Austin, Texas, July 10, 2008 - Everyone with an email box experiences spam. Those junk messages offering porn, prescription drugs and the latest get-rich-quick schemes have plagued people for years. Now spam is blowing up mobile phones via text messages, and some of them are attempting to steal sensitive personal information.
Central Texans tell BBB they have received unsolicited text messages from banking institutions. Many of the recipients are not even customers of the banks in question. The messages state the consumer's bank account has been closed "due to unusual activity" and asks them to call a phone number to re-activate their account.
Text Spam Scheme
Cyber-criminals target folks with these text messages to try and steal their sensitive personal information. They use the names and logos of legitimate banking institutions in these phishing schemes without their consent or knowledge. When someone falls for it, the cyber-criminals request and collect confidential information like financial account numbers, IDs and passwords.
The cyber-criminals sell this information to other criminals who use it for financial gain. They can also access the customer's accounts through online banking and set up false bill payments that send checks to the criminal or a conspirator. In other cases, criminals transfer funds from all available customer accounts, including credit cards, savings accounts and home equity loans, into their checking account. A copy of the customer's credit card or check card is then used with their PIN at ATMs around the world to withdraw cash from their checking account.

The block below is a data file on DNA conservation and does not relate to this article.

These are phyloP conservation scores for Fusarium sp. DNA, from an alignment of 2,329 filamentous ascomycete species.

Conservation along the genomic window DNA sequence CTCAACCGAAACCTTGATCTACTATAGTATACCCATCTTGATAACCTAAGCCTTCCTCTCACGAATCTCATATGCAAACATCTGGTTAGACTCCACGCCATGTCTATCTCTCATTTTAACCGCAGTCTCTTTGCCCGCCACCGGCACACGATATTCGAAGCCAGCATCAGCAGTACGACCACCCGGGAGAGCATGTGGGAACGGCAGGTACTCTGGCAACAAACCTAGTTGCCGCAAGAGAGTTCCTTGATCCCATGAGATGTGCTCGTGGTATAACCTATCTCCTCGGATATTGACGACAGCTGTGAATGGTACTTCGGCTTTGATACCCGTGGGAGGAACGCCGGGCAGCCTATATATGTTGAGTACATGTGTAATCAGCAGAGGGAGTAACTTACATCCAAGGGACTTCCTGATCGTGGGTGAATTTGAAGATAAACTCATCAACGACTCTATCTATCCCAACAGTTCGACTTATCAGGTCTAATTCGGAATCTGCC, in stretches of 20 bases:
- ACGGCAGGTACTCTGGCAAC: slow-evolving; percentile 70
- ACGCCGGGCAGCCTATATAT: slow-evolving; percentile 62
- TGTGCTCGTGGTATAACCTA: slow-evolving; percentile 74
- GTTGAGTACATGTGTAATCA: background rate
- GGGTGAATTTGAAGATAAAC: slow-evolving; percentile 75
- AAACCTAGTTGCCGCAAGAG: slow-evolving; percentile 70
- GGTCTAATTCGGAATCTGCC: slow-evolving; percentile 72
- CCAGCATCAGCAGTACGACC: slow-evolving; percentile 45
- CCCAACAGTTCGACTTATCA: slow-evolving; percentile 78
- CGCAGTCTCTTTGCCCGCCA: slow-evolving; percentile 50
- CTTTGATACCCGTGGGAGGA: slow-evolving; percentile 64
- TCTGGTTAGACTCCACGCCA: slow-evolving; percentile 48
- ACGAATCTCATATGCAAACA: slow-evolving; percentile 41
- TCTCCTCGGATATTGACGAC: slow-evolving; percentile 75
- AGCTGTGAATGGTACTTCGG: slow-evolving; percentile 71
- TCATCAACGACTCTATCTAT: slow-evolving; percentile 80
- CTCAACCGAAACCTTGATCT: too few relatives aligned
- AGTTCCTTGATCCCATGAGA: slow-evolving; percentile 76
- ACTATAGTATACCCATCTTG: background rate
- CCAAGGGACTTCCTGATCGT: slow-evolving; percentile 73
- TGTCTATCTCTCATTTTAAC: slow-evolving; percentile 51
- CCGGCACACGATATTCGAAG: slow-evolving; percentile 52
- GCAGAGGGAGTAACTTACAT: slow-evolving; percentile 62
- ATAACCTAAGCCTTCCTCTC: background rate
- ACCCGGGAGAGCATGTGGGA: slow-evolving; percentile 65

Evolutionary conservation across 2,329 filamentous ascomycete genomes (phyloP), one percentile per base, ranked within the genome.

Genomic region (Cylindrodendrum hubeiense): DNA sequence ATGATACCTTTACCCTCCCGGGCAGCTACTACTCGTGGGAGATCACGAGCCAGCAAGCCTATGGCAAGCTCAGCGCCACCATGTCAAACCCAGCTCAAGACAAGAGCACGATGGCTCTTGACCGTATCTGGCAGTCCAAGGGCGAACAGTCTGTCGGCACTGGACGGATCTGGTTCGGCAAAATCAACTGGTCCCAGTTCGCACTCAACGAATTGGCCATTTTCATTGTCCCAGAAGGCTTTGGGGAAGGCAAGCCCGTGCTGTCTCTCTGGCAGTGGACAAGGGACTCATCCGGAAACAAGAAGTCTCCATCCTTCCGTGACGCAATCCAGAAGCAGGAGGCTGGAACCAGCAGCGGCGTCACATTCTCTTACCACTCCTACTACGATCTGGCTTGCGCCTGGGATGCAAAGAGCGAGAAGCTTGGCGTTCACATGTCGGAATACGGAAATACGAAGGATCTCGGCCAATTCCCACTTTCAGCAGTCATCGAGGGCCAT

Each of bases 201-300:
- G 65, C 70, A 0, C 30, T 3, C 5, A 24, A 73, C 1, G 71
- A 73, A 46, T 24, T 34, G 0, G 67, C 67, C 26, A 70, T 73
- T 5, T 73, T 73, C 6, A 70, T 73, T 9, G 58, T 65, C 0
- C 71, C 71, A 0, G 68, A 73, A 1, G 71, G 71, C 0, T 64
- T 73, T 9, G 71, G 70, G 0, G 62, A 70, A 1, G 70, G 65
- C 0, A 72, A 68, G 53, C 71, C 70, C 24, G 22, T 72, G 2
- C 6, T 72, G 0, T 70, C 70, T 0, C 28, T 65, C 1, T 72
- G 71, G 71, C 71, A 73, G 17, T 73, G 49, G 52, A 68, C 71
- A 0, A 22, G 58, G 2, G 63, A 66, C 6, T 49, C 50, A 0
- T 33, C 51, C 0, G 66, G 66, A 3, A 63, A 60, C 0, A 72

To increase the number of responses, cyber-criminals include upsetting or exciting statements in their text messages. They want people to react immediately and respond with the desired information without thinking about whether or not they are actually customers of the banking institution.
What You Can Do
BBB offers these tips to help consumers protect themselves:
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